To briefly address a specific issue you raise, I'm not sure how being made to feel constrained in response to violence after taking risks for peace put Israel in a worse position than being made to feel constrained in response to violence before taking risks for peace. I also think you ignore other long-term risks of doing nothing, and the cognitive dissonance involved in a "patient" fortress mentality. Surely the wise path is somewhere between recalcitrance and overly risky generosity, and future posts on this issue should address that, not because I have a right to dictate your opinions, but because I think it does not speak well for a rational approach to do otherwise.


  2. Very true, very eloquent, but you know what? We already know all that. You’re preaching to the choir. So let’s get serious here. If there is one corner of the internet where one can safely challenge the received wisdom, it’s right here. So let me ask you: what do you actually propose that Israel do? I get your Mars Attacks analogy, but it’s too late for that. The 90s are over, so are the aughts. Too much water is already under the bridge. What should the Israeli government do now?

    The situation is this: we have millions of Arabs living in the West Bank and Gaza. We all know where the demographics are headed. If they are not given their own country, and if they are not allowed to vote in Israel, then they are victims of political discrimination. That is a fact. Now, you can argue that they deserve that status, that they have brought it on themselves, that they could have been accepted as members of our society but they chose to bomb it away. Fine. I think that’s fundamentally true. But go tell the rest of the world that. It’s just not an argument that holds any water outside the four corners of Israel (and Congressional Republicans, and Canada’s conservative government – but the world is much bigger than that).

    So where does that leave you? Do you just not care? Do you just continue to insist that the Palestinians lost their right to complain after Camp David in 2000 and that they should get back to us after 5 or 10 terror-free years (if ever)? Hey, I would love it if were possible for us to get away with that, but be realistic. Does it even matter to you how that position would be received around the world?

    So what do you do? Is there anything you would offer up? Would you stop construction in the West Bank? If not, why not? Do you recognize that continued construction is effectively the same as sending a message that there is no peace process whatsoever? Is that the official policy of the Israeli government? If it is not, then why the internal confusion? You can’t build on the West Bank and at the same time insist that there is a state in the Palestinians’ future.

    I’m looking for answers here, not more retellings of why We Are Right and They Are Wrong.

  3. Well said.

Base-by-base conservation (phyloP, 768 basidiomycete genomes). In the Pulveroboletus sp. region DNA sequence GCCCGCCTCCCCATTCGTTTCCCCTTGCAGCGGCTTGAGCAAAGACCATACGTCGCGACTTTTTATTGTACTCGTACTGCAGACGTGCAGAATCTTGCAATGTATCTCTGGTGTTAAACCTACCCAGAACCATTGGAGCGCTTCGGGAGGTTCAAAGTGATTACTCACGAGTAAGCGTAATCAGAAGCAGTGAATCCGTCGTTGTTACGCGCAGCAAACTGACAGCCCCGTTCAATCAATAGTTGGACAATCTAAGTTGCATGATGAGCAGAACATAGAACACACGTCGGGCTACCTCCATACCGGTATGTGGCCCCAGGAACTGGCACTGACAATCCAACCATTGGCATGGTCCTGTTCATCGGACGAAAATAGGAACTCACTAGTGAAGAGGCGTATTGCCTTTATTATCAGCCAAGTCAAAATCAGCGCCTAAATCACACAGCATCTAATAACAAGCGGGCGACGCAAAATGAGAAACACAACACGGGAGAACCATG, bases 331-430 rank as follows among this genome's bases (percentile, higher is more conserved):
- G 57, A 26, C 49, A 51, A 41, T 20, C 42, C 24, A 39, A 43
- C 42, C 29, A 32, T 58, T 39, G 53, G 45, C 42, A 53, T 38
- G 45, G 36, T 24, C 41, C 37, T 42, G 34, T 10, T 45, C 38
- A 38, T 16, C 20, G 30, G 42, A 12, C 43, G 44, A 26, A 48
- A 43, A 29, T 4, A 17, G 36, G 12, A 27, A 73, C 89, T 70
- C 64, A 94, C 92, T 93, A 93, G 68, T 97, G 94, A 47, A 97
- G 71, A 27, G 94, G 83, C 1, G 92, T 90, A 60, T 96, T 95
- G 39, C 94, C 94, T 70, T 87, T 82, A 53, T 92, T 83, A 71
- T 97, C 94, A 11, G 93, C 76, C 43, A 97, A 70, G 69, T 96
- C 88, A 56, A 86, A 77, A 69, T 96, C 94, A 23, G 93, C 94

I would like to note, though, that I think the disengagement is a bit different. After the disengagement, when Hamas attacked Israel (killing a number of soldiers and kidnapping Gilad Shalit) there actually was a massive military response. It just got overshadowed by the even more massive military response in Lebanon (i.e., the 2nd Lebanon War).

    And that response got overshadowed by the fact that Israel bungled the war (although it did create some deterrence with Hizballah - but the expectations created by Olmert were much greater than that).

    It's also worth noting that (years late) Israel had a massive military response to the missiles on the South - one which again wasn't necessarily finished properly, but was much better handled than the 2nd Lebanon War.

    It's true that there were diplomatic repercussions, but the military response was there (and the threat of a future, similar or better response is still there).

    One other point - I think it's worth taking a look at this video in terms of what is happening and when this all really began:

  4. There is a range of options. You can continue to build in areas which almost everyone recognizes will always remain part of Israel. And, ideally, I would like to see the following proposal considered:

  5. Okay, let's see what that site says:

    "Israel, the US, and the international community will formulate a multi-year program for full and rapid rehabilitation of the Palestinian refugees, while absorbing them as citizens in various countries."

    "srael, the US, and the international community will recognize the Kingdom of Jordan as the sole legitimate representative of the Palestinians, and Jordan will again grant citizenship status to the residents of Judea and Samaria."

    "In coordination with Jordan, Israel will extend its sovereignty over Judea and Samaria. Arab residents of these areas will become citizens of Jordan (Palestine)."

    So transfer. You're advocating transfer. Your idea is that the UN should assist Israel in a transfer of millions of Palestinians to Jordan.

    Rabbi Slifkin, get back to me when you've given this some serious thought. What that website proposes is inconceivable in the world that we inhabit.